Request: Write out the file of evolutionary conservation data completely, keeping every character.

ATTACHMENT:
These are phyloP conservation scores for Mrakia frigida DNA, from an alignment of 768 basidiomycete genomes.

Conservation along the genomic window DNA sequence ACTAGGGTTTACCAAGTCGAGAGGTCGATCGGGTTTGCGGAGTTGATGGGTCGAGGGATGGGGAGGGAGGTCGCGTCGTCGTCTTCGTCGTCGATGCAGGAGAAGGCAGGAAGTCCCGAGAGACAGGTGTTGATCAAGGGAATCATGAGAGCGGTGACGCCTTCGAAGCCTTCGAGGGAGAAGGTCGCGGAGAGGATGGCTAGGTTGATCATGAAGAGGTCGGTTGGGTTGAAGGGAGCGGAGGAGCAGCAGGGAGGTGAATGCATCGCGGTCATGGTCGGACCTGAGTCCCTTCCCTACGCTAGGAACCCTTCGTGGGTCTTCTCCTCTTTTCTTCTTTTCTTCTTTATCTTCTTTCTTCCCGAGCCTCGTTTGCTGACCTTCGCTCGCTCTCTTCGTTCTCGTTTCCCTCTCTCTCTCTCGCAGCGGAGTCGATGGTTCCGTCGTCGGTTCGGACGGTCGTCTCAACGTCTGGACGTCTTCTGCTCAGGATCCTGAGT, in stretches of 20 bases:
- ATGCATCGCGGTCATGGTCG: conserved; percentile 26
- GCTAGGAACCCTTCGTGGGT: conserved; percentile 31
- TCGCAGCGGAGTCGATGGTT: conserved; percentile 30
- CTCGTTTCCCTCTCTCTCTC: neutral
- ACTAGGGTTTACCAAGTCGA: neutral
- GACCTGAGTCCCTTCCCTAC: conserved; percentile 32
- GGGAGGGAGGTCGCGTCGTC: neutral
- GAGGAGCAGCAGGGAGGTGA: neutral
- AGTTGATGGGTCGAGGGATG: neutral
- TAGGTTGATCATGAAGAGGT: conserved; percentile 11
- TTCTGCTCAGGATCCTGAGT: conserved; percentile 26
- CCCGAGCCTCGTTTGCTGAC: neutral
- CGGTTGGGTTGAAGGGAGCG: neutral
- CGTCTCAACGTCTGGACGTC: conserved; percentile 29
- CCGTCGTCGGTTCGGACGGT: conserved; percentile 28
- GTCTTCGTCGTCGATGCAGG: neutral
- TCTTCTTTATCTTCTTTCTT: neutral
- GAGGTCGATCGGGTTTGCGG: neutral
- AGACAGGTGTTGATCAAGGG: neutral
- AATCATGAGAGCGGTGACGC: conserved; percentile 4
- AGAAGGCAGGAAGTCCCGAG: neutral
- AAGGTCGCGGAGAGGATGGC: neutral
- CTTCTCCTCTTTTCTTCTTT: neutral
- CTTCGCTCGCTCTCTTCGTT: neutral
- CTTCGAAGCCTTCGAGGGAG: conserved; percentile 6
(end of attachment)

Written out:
These are phyloP conservation scores for Mrakia frigida DNA, from an alignment of 768 basidiomycete genomes.

Conservation along the genomic window DNA sequence ACTAGGGTTTACCAAGTCGAGAGGTCGATCGGGTTTGCGGAGTTGATGGGTCGAGGGATGGGGAGGGAGGTCGCGTCGTCGTCTTCGTCGTCGATGCAGGAGAAGGCAGGAAGTCCCGAGAGACAGGTGTTGATCAAGGGAATCATGAGAGCGGTGACGCCTTCGAAGCCTTCGAGGGAGAAGGTCGCGGAGAGGATGGCTAGGTTGATCATGAAGAGGTCGGTTGGGTTGAAGGGAGCGGAGGAGCAGCAGGGAGGTGAATGCATCGCGGTCATGGTCGGACCTGAGTCCCTTCCCTACGCTAGGAACCCTTCGTGGGTCTTCTCCTCTTTTCTTCTTTTCTTCTTTATCTTCTTTCTTCCCGAGCCTCGTTTGCTGACCTTCGCTCGCTCTCTTCGTTCTCGTTTCCCTCTCTCTCTCTCGCAGCGGAGTCGATGGTTCCGTCGTCGGTTCGGACGGTCGTCTCAACGTCTGGACGTCTTCTGCTCAGGATCCTGAGT, in stretches of 20 bases:
- ATGCATCGCGGTCATGGTCG: conserved; percentile 26
- GCTAGGAACCCTTCGTGGGT: conserved; percentile 31
- TCGCAGCGGAGTCGATGGTT: conserved; percentile 30
- CTCGTTTCCCTCTCTCTCTC: neutral
- ACTAGGGTTTACCAAGTCGA: neutral
- GACCTGAGTCCCTTCCCTAC: conserved; percentile 32
- GGGAGGGAGGTCGCGTCGTC: neutral
- GAGGAGCAGCAGGGAGGTGA: neutral
- AGTTGATGGGTCGAGGGATG: neutral
- TAGGTTGATCATGAAGAGGT: conserved; percentile 11
- TTCTGCTCAGGATCCTGAGT: conserved; percentile 26
- CCCGAGCCTCGTTTGCTGAC: neutral
- CGGTTGGGTTGAAGGGAGCG: neutral
- CGTCTCAACGTCTGGACGTC: conserved; percentile 29
- CCGTCGTCGGTTCGGACGGT: conserved; percentile 28
- GTCTTCGTCGTCGATGCAGG: neutral
- TCTTCTTTATCTTCTTTCTT: neutral
- GAGGTCGATCGGGTTTGCGG: neutral
- AGACAGGTGTTGATCAAGGG: neutral
- AATCATGAGAGCGGTGACGC: conserved; percentile 4
- AGAAGGCAGGAAGTCCCGAG: neutral
- AAGGTCGCGGAGAGGATGGC: neutral
- CTTCTCCTCTTTTCTTCTTT: neutral
- CTTCGCTCGCTCTCTTCGTT: neutral
- CTTCGAAGCCTTCGAGGGAG: conserved; percentile 6